Nature Abhors a Vacuum – Turkish Products to be Replaced with Other Countries’
The Russian Ministry of Agriculture is preparing proposals to restrict supplies of food from Turkey. The Minister Alexandr Tkachev did not rule out a possible ban on imports of mainly fruits and vegetables. Consumers will not be affected, according to the Minister.
Russia has strengthened control of products which are imported from Turkey. Journalists are already talking about a possible food embargo. How will the ban tell on sellers and buyers? It was hard to find products with a Turkish label at the largest commodity trade platform in Moscow.
We have lemons and pomegranates from Turkey.
It turned out to be a drop in a bucket. Russian counters won’t be left empty, if products from the shores of the Bosporus disappear from the domestic market. Moreover, it seems that no one will notice this.
"The share of fruits and vegetables from Turkey is about two percent. These are apples, grapes, sour cherries, sweet cherries, peaches, greenhouse tomatoes, cucumbers, onions, and zucchinis" , said Sergey Zhuravlev, Deputy Head of the Rental Department at FOOD CITY.
In 2014, Ankara supplied Russia with food worth more than $1.5 billion – a little more than four percent of the total domestic food imports. According to implementers, these dribs and drabs are easy to replace. A seller with an unusual name – Komandor – offers to follow his example. The products on his counter are mainly from Uzbekistan and his fatherland, Azerbaijan. He says they sure beat Turkish ones.
"They are nice to serve. They are nice to treat someone to. They’re just delicious. There’s nothing Turkish, but pomegranates - good, but sour" , the seller Komandor Ayvazovskiy showed his goods.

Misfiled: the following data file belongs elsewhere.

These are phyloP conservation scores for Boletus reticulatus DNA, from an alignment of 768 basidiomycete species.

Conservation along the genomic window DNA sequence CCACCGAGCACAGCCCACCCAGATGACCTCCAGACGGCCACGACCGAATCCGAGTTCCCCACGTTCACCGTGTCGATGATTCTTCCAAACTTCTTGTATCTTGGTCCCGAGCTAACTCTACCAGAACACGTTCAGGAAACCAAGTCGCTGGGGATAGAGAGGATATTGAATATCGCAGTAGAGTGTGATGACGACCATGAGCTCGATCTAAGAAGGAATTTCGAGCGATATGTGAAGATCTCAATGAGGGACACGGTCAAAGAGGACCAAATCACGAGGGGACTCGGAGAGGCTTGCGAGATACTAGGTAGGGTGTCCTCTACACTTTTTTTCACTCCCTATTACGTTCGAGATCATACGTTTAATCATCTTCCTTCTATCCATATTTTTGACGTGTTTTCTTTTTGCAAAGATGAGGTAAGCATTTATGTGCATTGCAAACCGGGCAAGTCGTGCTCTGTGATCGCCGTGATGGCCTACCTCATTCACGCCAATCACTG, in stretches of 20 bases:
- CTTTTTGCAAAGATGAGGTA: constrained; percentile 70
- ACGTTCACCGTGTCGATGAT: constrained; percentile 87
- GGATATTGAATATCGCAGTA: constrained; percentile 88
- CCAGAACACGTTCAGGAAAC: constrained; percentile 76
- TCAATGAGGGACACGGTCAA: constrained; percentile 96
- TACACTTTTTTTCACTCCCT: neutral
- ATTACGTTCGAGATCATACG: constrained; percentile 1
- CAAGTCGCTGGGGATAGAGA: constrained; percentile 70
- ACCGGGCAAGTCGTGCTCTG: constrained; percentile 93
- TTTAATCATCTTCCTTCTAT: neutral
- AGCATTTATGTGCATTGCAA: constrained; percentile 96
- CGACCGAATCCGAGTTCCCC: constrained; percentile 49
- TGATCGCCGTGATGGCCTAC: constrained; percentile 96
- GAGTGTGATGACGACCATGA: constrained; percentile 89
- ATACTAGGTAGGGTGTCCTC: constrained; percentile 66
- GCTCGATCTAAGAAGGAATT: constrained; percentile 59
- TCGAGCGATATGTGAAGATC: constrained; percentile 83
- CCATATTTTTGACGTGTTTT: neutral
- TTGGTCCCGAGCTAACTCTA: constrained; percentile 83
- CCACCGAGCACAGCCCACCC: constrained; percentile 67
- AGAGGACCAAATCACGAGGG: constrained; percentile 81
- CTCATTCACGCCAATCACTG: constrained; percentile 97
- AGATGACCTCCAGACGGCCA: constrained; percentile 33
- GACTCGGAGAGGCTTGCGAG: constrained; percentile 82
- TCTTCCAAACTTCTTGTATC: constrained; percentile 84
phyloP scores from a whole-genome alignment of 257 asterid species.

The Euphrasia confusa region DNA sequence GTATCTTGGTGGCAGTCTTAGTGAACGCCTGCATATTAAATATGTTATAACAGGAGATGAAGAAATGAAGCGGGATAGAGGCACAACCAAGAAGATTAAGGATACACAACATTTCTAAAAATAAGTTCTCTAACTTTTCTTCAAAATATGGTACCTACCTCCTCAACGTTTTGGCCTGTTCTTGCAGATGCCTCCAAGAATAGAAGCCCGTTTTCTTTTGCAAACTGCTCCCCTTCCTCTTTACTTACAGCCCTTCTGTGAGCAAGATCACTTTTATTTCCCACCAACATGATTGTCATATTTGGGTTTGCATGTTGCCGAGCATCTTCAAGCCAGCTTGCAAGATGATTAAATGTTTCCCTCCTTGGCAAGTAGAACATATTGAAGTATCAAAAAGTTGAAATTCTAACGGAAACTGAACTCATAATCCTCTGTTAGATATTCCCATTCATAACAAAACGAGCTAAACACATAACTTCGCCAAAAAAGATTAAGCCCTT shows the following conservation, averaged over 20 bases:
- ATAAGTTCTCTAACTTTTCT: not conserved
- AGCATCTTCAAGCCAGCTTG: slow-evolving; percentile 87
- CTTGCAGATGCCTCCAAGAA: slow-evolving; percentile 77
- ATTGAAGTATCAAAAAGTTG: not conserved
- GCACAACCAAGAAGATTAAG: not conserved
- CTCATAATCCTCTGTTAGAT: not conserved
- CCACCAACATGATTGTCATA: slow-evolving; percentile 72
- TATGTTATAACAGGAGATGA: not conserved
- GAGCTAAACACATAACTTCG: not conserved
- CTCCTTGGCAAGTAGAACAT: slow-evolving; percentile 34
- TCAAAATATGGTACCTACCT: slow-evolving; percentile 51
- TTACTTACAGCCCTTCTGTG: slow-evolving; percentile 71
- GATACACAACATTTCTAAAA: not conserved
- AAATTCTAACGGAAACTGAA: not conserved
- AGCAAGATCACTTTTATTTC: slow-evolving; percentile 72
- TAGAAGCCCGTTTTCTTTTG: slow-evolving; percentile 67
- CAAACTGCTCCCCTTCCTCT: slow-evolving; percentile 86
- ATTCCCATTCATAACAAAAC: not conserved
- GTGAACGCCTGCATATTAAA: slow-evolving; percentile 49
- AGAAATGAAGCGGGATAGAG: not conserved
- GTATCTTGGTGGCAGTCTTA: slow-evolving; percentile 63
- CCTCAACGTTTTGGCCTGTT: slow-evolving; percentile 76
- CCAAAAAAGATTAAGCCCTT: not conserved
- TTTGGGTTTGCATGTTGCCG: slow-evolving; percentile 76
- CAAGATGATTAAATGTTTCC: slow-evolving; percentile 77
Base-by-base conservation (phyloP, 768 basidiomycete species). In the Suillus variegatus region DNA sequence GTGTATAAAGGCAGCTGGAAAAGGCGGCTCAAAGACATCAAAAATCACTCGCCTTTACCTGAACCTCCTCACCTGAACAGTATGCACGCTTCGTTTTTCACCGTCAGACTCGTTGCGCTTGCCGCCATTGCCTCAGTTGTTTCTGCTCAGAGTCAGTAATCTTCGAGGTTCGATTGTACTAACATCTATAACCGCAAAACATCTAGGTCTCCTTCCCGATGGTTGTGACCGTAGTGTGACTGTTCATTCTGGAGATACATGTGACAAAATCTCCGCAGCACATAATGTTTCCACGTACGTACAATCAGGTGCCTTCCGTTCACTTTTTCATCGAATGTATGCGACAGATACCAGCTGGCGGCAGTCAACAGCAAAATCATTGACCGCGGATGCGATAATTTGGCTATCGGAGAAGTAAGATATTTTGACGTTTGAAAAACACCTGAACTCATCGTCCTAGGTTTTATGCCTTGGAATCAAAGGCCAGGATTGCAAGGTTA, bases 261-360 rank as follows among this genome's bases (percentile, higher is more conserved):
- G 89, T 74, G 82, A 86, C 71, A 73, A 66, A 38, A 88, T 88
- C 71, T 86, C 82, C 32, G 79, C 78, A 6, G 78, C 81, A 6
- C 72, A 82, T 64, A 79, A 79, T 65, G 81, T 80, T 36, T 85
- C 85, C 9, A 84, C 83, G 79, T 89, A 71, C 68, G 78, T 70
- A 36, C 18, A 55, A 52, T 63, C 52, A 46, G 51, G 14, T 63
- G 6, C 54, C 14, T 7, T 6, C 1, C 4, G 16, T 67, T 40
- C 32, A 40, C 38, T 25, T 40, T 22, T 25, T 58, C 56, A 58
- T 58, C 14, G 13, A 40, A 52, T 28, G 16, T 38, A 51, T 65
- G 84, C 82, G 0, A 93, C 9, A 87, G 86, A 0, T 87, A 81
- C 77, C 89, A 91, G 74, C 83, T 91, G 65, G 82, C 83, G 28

Besides the CIS countries, Israeli grapes can successfully replace Turkish ones, for example. Iranian peaches are just as good. Algeria will supply oranges and grapefruits. Russian producers are ready to expand volumes for some items too.
"Russia has excellent apples from Krasnodar Krai. Greenhouse tomatoes can be replaced by Russian regions – Krasnodar and Rostov-on-Don" , added Sergey Zhuravlev, Deputy Head of the Rental Department at FOOD CITY.
As for Turkish fish, it is not sold in this agricultural cluster. They have long preferred domestic fish. However, you can rarely find chilled sea bass and gilt-head bream of Bosporus origin in Russian stores and markets. The Federal Agency for Fishery say it’s not a big deal if they float away.
"The share is ultimately negligible – less than three percent. We can’t say that this could affect the Russian market. There are other countries that can supply. Sea bass and gilt-headed bream can be brought from Tunisia or Morocco. We can involve the more distant countries as well – Chile, for example," believes Ilya Shestakov, Head of the Federal Agency for Fishery.
The Ministry of Agriculture is optimistic too. The Minister Alexander Tkachev says that there won’t be any deficit. Other countries are fighting for the Russian market.
"We will just do the phase-out, as we’ve done it with the European Union. Other countries are waiting in line to the Russian market. Nature abhors a vacuum, so Russians won’t notice a thing by the coming year," promised Alexandr Tkachev, the Minister of Agriculture of Russia.
According to the Ministry of Agriculture, there is no reason to regret about Turkish products. Products from those shores of the Black Sea are often of dubious quality – fifteen percent do not meet domestic standards.